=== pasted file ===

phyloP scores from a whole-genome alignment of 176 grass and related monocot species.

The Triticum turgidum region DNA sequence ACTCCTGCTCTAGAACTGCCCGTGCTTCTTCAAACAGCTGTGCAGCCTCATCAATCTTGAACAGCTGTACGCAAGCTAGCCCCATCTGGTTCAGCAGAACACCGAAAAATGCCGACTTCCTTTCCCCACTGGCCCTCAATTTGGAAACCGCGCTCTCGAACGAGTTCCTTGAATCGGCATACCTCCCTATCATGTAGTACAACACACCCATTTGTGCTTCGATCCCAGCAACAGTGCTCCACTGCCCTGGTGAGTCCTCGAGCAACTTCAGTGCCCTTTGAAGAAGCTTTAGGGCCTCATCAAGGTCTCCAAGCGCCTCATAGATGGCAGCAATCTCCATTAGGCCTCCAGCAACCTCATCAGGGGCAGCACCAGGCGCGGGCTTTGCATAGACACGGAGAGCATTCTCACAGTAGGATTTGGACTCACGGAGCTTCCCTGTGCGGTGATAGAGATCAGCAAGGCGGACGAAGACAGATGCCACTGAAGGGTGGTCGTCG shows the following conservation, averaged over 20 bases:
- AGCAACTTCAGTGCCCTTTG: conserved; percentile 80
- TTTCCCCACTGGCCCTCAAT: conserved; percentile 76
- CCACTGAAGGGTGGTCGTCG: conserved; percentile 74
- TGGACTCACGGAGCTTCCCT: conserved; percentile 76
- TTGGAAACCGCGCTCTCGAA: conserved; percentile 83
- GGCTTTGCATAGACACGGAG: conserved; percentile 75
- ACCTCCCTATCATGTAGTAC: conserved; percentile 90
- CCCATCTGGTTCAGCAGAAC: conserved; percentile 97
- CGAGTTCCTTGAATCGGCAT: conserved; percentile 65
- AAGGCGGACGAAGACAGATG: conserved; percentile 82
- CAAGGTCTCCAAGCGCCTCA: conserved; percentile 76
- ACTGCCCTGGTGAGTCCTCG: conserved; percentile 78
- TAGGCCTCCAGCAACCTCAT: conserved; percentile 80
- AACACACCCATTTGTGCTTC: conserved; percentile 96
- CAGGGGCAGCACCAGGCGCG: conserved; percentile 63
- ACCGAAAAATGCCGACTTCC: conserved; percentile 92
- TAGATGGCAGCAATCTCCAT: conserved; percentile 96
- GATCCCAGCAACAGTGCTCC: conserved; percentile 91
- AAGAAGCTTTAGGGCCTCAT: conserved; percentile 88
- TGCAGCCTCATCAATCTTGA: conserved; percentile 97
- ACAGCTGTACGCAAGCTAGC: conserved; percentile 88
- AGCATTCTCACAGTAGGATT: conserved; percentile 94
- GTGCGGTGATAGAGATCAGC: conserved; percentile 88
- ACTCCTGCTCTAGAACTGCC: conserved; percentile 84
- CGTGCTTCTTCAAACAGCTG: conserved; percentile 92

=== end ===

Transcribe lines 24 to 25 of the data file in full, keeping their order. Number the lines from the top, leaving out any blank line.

- AGCATTCTCACAGTAGGATT: conserved; percentile 94
- GTGCGGTGATAGAGATCAGC: conserved; percentile 88